This one with the natural goodness of kiwifruit and aloe vera


and microbeads.



This one lets you know it contains “powerful microbeads”:

It's got some jagged blue bits (plastic again I'm guessing) and some clear round beads.

It’s got some jagged blue bits of plastic and some clear round beads.

Here’s one of those beautifully round beads next to a 2 millimeter grid (each square is about 1/12 inch wide). The bead is less than a millimeter wide.



In the third product, “tiny spherical beads gently buff, refine and smooth”.



These bits of plastic aren’t so spherical.

This product felt very gritty. I diluted it with water to get a clearer look at the beads, then let the bits of plastic settle. Then I put the settled sediment on a glass microscope slide.

Besides the bigger bits, at 20x you could just make out some very small dots – here they are with the 2 mm grid:

At 20 times magnification next to a 2 millimeter (about 1/12 inch) grid.

At 20 times magnification next to a 2 millimeter (about 1/12 inch) grid.

All the images above are at 20 times magnification. Lets take a closer look at these tiny dots.

Here they are at 200 times magnification. The largest ones are about 1/10 of a millimeter wide and the smallest (arrowed) less than 1/100 of a millimeter, or ten micrometers.

Here they are at 200 times magnification. The largest ones are about 1/10 of a millimeter wide and the smallest (arrowed) less than 1/100 of a millimeter, or ten micrometers.

So these must be the “tiny spherical beads”. According the the United Nations Environment Program (UNEP) microbeads can be as small as one micrometer.


Microbeads and microplastics in cosmetic and personal care products. Oliver Bennett. House of Commons Briefing Paper May 2016.

Plastic in Cosmetics. UNEP Fact Sheet. Are we polluting the environment through our personal care?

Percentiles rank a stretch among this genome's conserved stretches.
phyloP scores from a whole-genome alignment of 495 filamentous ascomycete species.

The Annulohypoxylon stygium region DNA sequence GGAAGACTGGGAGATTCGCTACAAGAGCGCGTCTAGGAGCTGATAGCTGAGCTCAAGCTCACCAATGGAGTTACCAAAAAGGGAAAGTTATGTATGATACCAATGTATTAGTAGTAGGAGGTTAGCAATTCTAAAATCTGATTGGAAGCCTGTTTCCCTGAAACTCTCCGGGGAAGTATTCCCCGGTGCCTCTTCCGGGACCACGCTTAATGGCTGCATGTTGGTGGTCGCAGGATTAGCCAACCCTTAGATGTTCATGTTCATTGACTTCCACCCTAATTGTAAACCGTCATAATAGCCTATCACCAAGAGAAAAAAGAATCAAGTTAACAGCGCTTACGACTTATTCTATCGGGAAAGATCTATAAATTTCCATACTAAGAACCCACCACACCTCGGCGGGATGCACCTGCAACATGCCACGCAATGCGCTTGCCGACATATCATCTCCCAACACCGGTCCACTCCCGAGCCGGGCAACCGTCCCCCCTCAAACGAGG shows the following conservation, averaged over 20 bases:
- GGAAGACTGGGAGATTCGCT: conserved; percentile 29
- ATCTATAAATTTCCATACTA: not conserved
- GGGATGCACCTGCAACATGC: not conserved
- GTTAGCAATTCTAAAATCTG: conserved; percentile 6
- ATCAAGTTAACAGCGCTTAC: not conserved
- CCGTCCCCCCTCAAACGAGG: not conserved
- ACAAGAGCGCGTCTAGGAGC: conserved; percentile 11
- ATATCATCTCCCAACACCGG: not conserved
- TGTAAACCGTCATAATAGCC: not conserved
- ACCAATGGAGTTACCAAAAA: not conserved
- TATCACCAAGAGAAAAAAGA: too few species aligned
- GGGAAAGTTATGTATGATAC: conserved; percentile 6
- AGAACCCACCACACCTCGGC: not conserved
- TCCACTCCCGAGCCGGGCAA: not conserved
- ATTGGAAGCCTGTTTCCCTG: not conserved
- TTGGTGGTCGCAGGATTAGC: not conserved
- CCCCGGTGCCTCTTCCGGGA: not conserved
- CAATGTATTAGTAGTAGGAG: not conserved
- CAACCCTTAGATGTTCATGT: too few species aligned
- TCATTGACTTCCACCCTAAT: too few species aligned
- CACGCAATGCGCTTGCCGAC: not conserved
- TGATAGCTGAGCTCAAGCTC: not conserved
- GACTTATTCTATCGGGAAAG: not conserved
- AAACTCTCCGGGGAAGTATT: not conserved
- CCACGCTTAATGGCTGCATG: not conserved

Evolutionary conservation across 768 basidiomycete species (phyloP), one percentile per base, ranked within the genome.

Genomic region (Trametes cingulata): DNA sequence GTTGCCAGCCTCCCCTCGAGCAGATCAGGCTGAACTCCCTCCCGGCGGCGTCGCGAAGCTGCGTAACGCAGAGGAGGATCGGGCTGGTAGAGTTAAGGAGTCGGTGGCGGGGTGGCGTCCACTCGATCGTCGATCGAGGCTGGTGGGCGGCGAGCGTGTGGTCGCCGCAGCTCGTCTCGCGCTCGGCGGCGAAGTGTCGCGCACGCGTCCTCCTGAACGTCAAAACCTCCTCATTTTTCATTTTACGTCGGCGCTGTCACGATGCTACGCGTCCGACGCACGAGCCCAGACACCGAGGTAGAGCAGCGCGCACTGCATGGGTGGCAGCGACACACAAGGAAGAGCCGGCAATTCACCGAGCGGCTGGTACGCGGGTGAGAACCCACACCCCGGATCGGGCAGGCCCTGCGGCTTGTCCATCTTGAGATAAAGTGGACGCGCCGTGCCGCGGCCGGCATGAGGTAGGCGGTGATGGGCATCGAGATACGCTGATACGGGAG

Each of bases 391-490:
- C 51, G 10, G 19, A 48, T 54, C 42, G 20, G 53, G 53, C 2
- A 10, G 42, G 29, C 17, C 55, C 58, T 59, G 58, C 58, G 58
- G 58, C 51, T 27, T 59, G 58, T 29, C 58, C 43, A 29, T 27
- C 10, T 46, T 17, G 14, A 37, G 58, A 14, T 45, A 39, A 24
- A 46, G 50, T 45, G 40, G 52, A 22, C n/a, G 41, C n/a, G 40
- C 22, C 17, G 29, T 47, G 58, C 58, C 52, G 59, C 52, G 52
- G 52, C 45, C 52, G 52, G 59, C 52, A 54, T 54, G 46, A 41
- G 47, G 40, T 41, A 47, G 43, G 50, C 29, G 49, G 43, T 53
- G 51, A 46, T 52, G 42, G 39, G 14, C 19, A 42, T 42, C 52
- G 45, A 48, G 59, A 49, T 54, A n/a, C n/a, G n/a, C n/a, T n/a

Microbeads – A Science Summary. July 2015. Where the Canadian Government recommends listing microbeads as a toxic product.

For more links see Putting Poison in the Pantry (Fireside Science).

Can you tell if that product contains microbeads?

Maybe cosmetics with microbeads are easy to spot because it’s proudly written on the label. Like this one:


Why would you want to know? Microbeads are tiny plastics that are polluting the oceans and waterways. Once they’re in the ocean they don’t go away. Poisons stick to them, and these poisons get into the wildlife that eats them. There’s more detail in a previous post.

But they’re not always the company’s selling point.  On the face of it this one is all natural and wholesome.

Hmmm - its green and you can see little black bits of exfoliating kiwi fruit seed, right? Wrong.


Hmmm – it’s green and you can see little black bits of exfoliating kiwi fruit seed, right? Wrong!

Check the ingredients list.


Polyethylene is plastic (i.e. microbeads) and it’s there, near the top of the ingredients list, and kiwifruit extract is much further down, a few before the chromium oxide greens. And where’s the aloe? (Ingredients are listed in order, from what it contains the largest amount of, to what is present in the smallest amount.)

What about those seedy bits?  I took a closer look with a simple low-powered microscope.


These were big dark microbeads and there lots more smaller clear ones.

Look out for polyethylene in your cosmetics. You can find out about other plastics that are used for microbeads in my last post or The Story of Stuff.

Putting poison in the pantry